Sermon for The Holy Trinity, Year A

Based on II Cor. 13:11-13 & Matt. 28:16-20

By Pastor Garth Wehrfritz-Hanson

One little boy came home from Vacation Bible School and told his mom that the pastor had said that God was everywhere. "That is true," his mother responded. "Is he in the oven when it's hot?" "Yes," replied the mother. "How about in the cupboard?" "Yes," said the mother. "How about in the fridge when the door is closed and the light is off?" "Oh yes," retorted the mother. "How about in the sugar bowl," asked the boy, as he took the lid off the bowl. "Well, I suppose he is," answered the mother. The boy slammed the bowl shut and announced triumphantly: "Got him!" Of course, the mother had a lot more explaining to do.

As humorous as this story may be, there is some truth in it applicable to how people view God. Oftentimes, people view God in similar ways as did this boy--they think that God is small enough for them to put God into a tidy package, which they are able to control and understand completely. They want a God of their own making, on their own conditional terms, who shall pander to their needs at their every beck and call--a cosmic bell-hop God, as Harry Emerson Fosdick once described him.

Rather than accepting the fact that we humans are created in God's image; they want to create a god in their version of the human image. They want a sanitized, tame God. In short, they want to be god and master over their god.

This temptation to create the one, true God into our own image is the oldest and most dangerous one known to humankind. It's associated with the story of the Fall in the Bible, and it has devastating consequences for both God and humankind. It results in a sinful human condition, which distorts our relationship with God and, along with this, our view of God. Could this be one of the reasons why Christians did not celebrate the festival of the Holy Trinity in the liturgical year until probably the eleventh century?

According to Harry Huxhold: "In the eleventh century, local dioceses observed the festival. In the twelfth century Pope Alexander II discouraged the observance of the day; he believed it unnecessary, because each day of the church's worship was occasion to proclaim the holy Trinity. In 1332, however, Pope John XXII ordered the festival to be observed universally on this Sunday. It has been observed annually ever since."

This festival is unique in the church year in that it is the only festival to be based on a doctrine, rather than specific historical events. The Bible does refer to God as Father, Son, and Holy Spirit--however, no place in the Bible is the word Trinity mentioned. All of this is instructive for us.

What exactly, am I driving at? What, you may ask, does this teach us? Well, I believe it teaches us this: That when we speak of God as the Holy Trinity; when we formulate doctrines of the Trinity; when we worship God as Trinity; when we greet, bless, and baptize people in the name of the Triune God; we do this all with great humility, realizing our God is so much more than all of this.

We shall never be able to capture God; to put God in a neat package of our own making. God shall always remain more than our words and doctrines, our beliefs and expressions of worship, our purest intentions and actions. God is the Holy/Wholly Other God. That means there is a mystery about God, which is tremendous in the sense that it is so awesome and overwhelming, we are unable to grasp this. The mysterious Holy/Wholly Other God is light years greater than our capacities to adequately explain or understand God.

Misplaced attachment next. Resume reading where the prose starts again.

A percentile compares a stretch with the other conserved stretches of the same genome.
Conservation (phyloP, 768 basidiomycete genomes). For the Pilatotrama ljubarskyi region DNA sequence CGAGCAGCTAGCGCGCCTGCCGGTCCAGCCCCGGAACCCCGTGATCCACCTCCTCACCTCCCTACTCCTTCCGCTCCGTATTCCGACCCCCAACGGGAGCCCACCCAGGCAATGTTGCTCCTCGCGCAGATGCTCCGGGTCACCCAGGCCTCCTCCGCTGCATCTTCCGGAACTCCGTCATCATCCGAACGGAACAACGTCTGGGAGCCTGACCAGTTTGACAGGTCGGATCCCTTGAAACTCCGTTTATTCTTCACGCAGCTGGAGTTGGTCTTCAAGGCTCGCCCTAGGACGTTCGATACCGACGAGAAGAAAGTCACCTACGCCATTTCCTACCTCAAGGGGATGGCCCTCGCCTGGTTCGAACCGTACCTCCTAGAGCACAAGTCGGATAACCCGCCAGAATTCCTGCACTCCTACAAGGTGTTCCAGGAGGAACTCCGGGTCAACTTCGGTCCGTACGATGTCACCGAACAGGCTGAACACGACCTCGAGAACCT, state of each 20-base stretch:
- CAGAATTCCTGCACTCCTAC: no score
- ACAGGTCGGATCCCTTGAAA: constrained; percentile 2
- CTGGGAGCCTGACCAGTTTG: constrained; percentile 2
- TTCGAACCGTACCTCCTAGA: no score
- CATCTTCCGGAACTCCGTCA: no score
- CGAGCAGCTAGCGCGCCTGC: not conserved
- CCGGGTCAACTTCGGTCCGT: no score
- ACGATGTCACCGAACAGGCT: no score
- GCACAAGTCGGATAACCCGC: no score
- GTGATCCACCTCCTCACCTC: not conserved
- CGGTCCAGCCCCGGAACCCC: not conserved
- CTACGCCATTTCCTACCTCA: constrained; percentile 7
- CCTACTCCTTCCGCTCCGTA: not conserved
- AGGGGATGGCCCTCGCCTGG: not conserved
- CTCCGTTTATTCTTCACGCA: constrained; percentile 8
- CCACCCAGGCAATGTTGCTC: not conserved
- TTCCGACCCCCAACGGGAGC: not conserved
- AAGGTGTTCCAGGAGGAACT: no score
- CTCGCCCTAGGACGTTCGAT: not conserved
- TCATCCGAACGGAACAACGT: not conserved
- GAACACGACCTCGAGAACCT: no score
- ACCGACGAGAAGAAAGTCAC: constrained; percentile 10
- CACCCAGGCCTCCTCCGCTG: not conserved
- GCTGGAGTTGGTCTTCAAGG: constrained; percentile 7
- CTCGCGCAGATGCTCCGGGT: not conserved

Theologian, Hans Kung, in his book, Does God Exist? makes this point quite well by relating the following incident: "There is a story about a Bavarian parish priest who announced to his congregation on the Feast of the Trinity that this was so great a mystery, of which he understood nothing, that there would unfortunately be no sermon."

Having affirmed the deep mystery of God, we as Christians are able to, on the other hand, affirm an exact opposite truth, which seems to contradict the Holy/Wholly Otherness of God: Namely, that God has come close to us in the human person, Jesus of Nazareth. When we see and know Jesus Christ, we see and know God. The Holy Spirit, working in and through the Word and sacraments, helps us to know and see this Jesus.

How one plus one plus one equals one still largely remains a mystery. The relationships that exist between the three persons, yet one Godhead are not spelled out in great detail in the Bible. Thus, the Triune God is best known in and through a life of worship and service, rather than in esoteric doctrines. Although our God-language is very important, ultimately, all of our analogies to comprehend One God in Three Persons shall remain limited, distorted by our sinful condition, hence incomplete.

So, the next time someone asks you to explain God the Holy Trinity to them, remember the following story, as related by Desmond Tutu, in his book, Hope and Suffering: "Anthony Bloom, the Orthodox master of the spiritual life told the story of a simple Russian country priest who was confronted by an eminent scientist. This chap trotted out apparently devastating arguments against the existence of God and declared, "I don't believe in God." The unlettered priest retorted quickly, "Oh, it doesn't matter--God believes in you." That is what Jesus says to me--God believes in you."

God believes in us all. Because God believes in us all, we are able to worship and serve God the Holy Trinity.

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